By Brendan O'Brien
(Reuters) - A state trial was set to start on Monday for three men accused of taking part in an elaborate plot to kidnap Michigan Governor Gretchen Whitmer in 2020 over her COVID-19 restrictions, with the hopes of starting a civil war.
Jury selection was scheduled to begin in a Jackson County courtroom where Joseph Morrison, 28, his father-in-law Pete Musico, 44, and Paul Bellar, 23, are charged with firearm violations, gang membership and providing material support for terrorism. They could face 20 years in prison if they are convicted.
The three are among 13 men who were arrested in October 2020 and charged with state or federal crimes in the alleged kidnapping conspiracy. Prosecutors say the plot was motivated by opposition to state coronavirus restrictions imposed by the governor and grievances related to the 2020 presidential election.
Attorneys for the men were not immediately available for comment.
Prosecutors said the men were members of the Wolverine Watchmen, a militia group that planned to break into Whitmer's vacation home, kidnap her and take her away at gunpoint to stand trial on treason charges. They hoped that the abduction would lead to a violent uprising and instigate a civil war, prosecutors said.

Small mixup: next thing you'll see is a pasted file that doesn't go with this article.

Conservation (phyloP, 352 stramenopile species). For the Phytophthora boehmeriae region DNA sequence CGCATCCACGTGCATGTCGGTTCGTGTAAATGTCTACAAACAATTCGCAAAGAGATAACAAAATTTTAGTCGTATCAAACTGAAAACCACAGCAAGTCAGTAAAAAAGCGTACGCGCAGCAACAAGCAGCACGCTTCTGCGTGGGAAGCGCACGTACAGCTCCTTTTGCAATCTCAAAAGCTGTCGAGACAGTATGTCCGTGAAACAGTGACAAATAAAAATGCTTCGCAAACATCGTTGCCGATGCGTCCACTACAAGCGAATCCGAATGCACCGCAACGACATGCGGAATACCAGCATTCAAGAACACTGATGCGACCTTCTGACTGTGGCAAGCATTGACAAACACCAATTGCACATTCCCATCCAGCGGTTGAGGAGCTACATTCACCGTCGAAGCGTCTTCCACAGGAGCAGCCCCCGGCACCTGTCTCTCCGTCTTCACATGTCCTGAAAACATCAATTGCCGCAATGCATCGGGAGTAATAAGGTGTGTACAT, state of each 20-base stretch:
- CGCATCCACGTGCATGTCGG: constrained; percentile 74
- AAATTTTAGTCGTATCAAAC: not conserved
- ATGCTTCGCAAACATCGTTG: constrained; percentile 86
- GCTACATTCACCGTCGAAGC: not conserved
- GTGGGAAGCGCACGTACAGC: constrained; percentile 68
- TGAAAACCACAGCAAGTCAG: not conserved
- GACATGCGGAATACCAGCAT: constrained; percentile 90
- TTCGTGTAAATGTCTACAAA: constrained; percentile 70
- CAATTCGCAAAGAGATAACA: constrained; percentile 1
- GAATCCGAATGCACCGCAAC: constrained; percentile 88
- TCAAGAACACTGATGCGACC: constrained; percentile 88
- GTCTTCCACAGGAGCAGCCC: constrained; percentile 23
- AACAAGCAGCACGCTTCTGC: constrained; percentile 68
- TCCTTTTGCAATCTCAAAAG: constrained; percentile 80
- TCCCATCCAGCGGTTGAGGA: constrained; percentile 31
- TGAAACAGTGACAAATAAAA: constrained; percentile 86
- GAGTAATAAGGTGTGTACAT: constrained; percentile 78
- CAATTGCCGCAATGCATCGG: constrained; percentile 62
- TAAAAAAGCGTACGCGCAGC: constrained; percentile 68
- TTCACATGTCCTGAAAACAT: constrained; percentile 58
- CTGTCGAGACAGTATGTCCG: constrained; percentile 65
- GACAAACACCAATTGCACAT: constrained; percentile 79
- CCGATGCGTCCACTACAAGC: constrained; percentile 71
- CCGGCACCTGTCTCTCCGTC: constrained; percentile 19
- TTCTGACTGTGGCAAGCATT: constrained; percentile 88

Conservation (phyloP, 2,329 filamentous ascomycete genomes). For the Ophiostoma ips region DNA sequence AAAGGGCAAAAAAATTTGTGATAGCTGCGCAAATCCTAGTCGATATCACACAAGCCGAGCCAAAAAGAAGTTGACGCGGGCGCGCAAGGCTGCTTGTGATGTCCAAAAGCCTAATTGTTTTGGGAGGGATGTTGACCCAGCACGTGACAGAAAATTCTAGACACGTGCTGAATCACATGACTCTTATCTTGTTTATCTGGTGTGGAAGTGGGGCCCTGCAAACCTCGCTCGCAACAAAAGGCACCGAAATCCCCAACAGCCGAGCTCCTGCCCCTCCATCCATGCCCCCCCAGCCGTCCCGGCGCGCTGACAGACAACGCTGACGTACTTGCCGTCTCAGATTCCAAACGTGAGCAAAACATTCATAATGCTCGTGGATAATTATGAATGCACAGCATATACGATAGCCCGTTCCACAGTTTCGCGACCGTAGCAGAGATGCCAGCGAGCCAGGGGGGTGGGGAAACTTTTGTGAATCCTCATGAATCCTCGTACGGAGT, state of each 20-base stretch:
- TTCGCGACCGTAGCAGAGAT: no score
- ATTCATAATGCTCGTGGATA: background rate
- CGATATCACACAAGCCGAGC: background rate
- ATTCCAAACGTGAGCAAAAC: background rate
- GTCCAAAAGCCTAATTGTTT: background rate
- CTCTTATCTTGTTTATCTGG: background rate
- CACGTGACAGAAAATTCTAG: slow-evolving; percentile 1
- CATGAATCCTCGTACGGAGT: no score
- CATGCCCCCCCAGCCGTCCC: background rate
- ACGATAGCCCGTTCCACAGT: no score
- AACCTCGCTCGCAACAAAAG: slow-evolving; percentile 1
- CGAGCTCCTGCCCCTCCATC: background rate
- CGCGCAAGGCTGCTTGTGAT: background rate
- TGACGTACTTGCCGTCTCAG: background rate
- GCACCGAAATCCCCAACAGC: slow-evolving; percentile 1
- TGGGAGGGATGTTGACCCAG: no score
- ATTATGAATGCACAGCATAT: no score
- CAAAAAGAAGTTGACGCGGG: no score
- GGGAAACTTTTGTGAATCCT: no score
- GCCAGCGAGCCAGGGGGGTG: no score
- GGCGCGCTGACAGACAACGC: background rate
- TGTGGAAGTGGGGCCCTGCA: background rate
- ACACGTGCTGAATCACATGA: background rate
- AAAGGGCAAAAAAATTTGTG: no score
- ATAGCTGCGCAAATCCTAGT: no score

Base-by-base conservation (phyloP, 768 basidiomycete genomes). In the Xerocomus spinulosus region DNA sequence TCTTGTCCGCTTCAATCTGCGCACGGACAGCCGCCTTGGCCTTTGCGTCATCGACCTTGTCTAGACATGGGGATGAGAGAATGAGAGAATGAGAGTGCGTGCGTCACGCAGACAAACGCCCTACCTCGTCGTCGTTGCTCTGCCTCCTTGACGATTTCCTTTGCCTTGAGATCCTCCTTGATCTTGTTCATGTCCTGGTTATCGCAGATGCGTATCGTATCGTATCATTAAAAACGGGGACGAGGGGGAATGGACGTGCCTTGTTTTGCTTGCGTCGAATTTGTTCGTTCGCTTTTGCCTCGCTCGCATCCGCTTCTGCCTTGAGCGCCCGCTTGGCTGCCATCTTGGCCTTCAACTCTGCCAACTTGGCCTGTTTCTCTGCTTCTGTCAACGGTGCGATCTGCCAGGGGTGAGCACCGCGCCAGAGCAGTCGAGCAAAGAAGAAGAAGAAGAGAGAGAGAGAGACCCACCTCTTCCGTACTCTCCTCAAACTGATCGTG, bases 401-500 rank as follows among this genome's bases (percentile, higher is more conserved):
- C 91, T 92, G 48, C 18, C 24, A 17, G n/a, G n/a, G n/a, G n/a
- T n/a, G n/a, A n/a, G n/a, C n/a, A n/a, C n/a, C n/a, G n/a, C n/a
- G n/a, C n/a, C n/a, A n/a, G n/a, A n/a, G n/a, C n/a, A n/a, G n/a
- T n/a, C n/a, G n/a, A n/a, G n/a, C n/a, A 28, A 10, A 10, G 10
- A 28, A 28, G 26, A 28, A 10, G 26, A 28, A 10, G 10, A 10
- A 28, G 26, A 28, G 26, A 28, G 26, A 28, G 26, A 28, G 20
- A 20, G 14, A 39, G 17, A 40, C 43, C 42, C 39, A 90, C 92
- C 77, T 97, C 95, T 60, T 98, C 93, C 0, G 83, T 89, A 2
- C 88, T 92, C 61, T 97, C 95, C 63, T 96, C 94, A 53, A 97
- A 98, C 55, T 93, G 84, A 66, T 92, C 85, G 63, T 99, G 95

Authorities in an affidavit said that Morrison and Musico hosted tactical training sessions on their property in remote Michigan while Bellar provided plans for tactical maneuvers, coded language for covert communication and ammunition.
The trial against Morrison, Musico and Bellar comes five weeks after a federal jury in Grand Rapids convicted Adam Fox and Barry Croft Jr. of conspiracy in the plot. Two other defendants were found not guilty in the first federal trial.
Two weeks ago, a federal judge reduced the sentence of a man who pleaded guilty to participating in the plot after his testimony helped convict Fox and Croft. Ty Garbin, 26, was resentenced to 30 months in prison, less than half of the 75 months he was given in August 2021.
(Reporting by Brendan O'Brien in Chicago; Editing by Mark Porter)